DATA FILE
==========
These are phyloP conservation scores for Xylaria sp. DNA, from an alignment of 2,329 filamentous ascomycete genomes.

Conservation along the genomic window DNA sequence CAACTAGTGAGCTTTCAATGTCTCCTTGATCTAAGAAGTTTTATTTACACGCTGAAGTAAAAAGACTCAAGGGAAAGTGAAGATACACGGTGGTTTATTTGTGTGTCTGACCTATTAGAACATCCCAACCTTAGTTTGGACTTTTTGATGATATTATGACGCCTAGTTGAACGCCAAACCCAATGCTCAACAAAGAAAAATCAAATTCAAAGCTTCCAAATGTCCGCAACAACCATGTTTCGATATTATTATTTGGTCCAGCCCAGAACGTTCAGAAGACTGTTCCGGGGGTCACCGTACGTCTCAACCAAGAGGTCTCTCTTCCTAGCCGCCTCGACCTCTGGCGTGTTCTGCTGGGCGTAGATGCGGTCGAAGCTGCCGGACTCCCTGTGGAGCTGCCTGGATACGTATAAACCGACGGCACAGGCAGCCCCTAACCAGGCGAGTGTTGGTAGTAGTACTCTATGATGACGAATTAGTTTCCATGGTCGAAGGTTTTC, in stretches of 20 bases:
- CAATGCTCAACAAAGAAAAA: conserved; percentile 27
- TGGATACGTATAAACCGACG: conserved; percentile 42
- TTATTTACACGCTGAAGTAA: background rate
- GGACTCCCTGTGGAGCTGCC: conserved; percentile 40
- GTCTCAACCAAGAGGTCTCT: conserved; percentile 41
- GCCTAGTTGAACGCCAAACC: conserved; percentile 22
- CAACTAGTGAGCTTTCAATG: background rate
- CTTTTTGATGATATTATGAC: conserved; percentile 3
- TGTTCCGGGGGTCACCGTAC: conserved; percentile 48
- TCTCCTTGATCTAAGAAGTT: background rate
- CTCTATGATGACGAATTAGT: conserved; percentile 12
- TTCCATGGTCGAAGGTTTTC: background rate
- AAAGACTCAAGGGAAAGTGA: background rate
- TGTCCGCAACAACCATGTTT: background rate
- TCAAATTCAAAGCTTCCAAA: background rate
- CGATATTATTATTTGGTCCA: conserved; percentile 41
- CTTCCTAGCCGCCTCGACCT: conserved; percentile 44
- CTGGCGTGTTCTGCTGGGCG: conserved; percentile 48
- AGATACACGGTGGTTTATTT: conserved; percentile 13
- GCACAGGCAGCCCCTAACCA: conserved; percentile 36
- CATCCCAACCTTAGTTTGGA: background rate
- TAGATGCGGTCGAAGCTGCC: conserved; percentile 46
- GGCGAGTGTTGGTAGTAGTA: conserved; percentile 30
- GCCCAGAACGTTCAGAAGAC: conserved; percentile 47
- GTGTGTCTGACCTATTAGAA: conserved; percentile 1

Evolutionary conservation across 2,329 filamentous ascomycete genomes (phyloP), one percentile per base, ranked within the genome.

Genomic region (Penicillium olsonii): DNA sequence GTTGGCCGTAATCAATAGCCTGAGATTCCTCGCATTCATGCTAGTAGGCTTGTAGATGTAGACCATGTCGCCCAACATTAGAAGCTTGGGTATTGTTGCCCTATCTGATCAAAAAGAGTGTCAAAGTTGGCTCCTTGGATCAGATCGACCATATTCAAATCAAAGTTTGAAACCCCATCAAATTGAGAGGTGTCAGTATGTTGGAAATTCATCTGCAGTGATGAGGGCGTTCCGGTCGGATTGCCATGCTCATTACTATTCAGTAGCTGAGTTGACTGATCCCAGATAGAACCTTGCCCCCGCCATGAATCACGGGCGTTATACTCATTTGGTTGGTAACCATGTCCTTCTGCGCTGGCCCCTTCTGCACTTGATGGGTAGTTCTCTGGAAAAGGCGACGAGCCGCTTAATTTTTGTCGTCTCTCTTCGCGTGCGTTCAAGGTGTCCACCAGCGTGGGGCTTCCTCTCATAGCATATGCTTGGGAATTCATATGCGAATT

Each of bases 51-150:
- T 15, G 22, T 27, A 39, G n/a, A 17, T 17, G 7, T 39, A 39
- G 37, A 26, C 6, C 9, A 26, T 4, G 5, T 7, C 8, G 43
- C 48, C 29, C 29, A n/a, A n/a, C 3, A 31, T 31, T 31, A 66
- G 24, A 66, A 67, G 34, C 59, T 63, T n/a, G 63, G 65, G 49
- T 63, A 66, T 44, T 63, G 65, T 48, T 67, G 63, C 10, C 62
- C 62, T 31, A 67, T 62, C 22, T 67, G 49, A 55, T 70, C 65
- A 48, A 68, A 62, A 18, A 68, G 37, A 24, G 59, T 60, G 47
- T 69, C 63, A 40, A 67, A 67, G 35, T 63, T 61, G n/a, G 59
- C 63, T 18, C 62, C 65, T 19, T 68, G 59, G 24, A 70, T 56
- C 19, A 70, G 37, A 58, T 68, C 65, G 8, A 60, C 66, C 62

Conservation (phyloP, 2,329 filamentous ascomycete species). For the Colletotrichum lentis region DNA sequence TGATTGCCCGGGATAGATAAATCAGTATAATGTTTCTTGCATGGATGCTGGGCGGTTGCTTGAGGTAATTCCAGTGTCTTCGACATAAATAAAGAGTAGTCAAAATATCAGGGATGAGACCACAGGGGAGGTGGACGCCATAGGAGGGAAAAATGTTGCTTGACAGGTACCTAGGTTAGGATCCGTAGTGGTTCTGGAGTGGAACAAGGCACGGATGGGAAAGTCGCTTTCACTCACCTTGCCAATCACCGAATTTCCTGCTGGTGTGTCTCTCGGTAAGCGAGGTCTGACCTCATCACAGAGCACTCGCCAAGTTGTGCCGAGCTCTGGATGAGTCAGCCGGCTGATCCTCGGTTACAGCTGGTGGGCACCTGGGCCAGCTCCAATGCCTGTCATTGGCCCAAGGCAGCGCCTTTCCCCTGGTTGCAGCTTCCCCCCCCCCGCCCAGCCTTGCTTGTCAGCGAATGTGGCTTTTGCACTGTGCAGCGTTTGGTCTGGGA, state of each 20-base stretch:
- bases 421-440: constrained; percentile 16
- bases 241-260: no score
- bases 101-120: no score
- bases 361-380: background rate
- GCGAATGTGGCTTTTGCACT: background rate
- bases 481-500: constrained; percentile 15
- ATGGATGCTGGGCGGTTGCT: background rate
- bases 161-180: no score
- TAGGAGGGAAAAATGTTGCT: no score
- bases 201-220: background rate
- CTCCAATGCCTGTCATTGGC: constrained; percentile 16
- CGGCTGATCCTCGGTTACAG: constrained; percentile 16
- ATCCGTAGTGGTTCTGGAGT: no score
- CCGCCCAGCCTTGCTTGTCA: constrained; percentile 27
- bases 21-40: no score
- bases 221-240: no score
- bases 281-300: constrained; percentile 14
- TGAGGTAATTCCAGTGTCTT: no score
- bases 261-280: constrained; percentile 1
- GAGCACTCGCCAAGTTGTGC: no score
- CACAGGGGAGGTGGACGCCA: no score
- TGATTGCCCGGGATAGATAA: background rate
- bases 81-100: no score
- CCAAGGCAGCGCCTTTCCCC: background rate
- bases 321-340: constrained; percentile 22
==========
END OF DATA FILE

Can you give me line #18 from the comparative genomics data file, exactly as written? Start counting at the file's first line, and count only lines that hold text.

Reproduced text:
- CGATATTATTATTTGGTCCA: conserved; percentile 41